Arron Banks drops two parts of libel claim against Carole Cadwalladr

Action will proceed but only over statements made in Ted Talk last year and one tweet

Arron Banks, the insurance businessman who co-founded the pro-Brexit Leave.EU campaign, has dropped two elements of his libel claim against the investigative journalist Carole Cadwalladr.

His decision means the action will still proceed but only over statements made in a public Ted Talk last year and in one related tweet. Her full defence is due to be delivered to the court this month.

Cadwalladr has won a series of prestigious journalism prizes for her work published in the Guardian and Observer exposing the Cambridge Analytica data-harvesting scandal and spending by pro-Brexit campaigners in the EU referendum.

In a tweet on Thursday, Cadwalladr said: “Banks has dropped claim against 1 talk & tweet. BUT he’s carrying on with TED talk & tweet 2. Sigh. I’m SO VERY grateful to everyone who gave to crowdfunder. But I’ve ringfenced that in case of costs. And am launching this to help pay current legal fees.”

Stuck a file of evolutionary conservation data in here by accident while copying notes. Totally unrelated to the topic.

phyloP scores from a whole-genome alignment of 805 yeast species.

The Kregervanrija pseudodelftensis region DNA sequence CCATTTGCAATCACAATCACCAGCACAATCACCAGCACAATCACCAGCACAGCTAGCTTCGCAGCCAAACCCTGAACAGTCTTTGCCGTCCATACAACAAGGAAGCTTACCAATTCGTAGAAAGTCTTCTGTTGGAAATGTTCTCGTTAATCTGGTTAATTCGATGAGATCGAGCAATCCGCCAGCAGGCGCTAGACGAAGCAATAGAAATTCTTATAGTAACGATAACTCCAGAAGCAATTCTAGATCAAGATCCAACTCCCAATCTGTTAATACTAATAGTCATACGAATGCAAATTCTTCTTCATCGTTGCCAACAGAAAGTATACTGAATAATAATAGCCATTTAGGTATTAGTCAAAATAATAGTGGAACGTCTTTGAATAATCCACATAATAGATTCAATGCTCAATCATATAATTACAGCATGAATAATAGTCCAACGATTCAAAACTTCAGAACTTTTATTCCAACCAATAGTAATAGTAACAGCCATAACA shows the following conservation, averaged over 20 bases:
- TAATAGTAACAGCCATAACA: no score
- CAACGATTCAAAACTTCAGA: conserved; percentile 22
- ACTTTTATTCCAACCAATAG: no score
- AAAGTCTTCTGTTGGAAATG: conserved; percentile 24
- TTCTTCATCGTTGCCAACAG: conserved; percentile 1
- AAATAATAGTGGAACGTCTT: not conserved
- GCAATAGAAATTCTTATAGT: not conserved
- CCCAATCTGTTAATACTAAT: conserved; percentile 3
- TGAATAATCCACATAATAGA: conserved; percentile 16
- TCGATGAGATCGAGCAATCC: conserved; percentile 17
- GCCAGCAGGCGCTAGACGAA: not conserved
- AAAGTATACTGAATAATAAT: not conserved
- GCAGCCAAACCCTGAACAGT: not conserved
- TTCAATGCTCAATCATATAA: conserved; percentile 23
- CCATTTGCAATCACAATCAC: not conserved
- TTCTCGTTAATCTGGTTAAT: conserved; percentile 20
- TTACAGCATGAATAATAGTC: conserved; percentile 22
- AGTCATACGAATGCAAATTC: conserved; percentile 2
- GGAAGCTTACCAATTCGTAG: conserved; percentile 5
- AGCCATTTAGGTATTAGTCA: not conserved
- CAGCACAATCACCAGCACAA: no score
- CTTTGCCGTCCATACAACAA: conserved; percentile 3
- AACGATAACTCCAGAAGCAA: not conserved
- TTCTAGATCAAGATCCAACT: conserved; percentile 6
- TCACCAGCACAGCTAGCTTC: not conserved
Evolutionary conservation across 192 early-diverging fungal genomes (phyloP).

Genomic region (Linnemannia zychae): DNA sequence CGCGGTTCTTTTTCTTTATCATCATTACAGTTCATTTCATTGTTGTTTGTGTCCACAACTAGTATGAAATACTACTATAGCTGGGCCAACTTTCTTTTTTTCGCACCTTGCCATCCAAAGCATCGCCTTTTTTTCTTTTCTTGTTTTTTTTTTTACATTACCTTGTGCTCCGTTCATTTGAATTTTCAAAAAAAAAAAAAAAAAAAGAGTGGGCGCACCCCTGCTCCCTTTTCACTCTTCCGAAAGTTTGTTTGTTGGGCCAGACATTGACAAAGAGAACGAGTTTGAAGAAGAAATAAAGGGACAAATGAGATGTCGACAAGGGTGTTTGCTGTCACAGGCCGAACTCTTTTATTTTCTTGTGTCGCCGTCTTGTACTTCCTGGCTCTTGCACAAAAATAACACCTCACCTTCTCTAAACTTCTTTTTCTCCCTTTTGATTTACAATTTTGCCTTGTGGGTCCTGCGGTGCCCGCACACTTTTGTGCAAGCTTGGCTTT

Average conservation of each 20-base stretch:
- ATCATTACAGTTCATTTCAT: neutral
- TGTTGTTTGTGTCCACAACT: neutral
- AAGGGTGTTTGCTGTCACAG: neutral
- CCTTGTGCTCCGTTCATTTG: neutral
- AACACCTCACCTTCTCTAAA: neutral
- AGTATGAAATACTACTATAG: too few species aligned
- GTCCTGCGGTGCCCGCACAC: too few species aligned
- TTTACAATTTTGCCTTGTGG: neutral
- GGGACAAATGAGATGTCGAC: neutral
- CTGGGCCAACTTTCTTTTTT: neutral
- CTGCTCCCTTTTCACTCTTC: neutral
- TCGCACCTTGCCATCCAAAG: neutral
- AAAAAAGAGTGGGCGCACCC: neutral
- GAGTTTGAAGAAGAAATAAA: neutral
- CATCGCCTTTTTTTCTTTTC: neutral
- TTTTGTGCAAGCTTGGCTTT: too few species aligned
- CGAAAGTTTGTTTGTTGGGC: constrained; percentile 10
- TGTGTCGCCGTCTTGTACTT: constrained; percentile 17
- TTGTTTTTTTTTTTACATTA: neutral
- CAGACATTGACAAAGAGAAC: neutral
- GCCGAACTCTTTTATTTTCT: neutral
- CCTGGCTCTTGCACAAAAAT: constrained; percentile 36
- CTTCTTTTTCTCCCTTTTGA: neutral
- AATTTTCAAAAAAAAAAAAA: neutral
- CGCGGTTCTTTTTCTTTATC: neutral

In a preliminary ruling last month on the meaning of her words, Mr Justice Saini cautioned against an overly legalistic interpretation and emphasised that the ordinary reader or listener would not minutely analyse possible interpretations of words like a libel lawyer.

Saini concluded that the Ted Talk and the related tweet meant that: “On more than one occasion Mr Banks told untruths about a secret relationship he had with the Russian government in relation to acceptance of foreign funding of electoral campaigns in breach of the law on such funding.” Banks alleges that the meaning is defamatory.

Cadwalladr, who is being sued personally by Banks, is supporting her defence through the crowdfunding website CrowdJustice.

Tamsin Allen, at the law firm Bindmans, who represents Cadwalladr, said: “He appears to have recognised after the judgment that there was no merit in pursuing those [other] parts of the claim. The remaining part will be very strongly defended.”

Banks’s solicitors, Kingsley Napley, were approached for comment.

In a statement last year, the Guardian’s editor-in-chief, Katharine Viner, and the Observer editor, Paul Webster, said: “Carole’s brave reporting has made waves around the world, and given the public much more insight into the secretive ways some powerful people and organisations have sought to influence our democracies.

“This case is a very worrying example of a wealthy person singling out an individual journalist and using the law to stifle legitimate debate and silence public interest journalism.”

A coalition of free press organisations, including Reporters Without Borders and Index on Censorship, has called on Banks to withdraw the legal action.


Owen Bowcott legal affairs correspondent

The GuardianTramp

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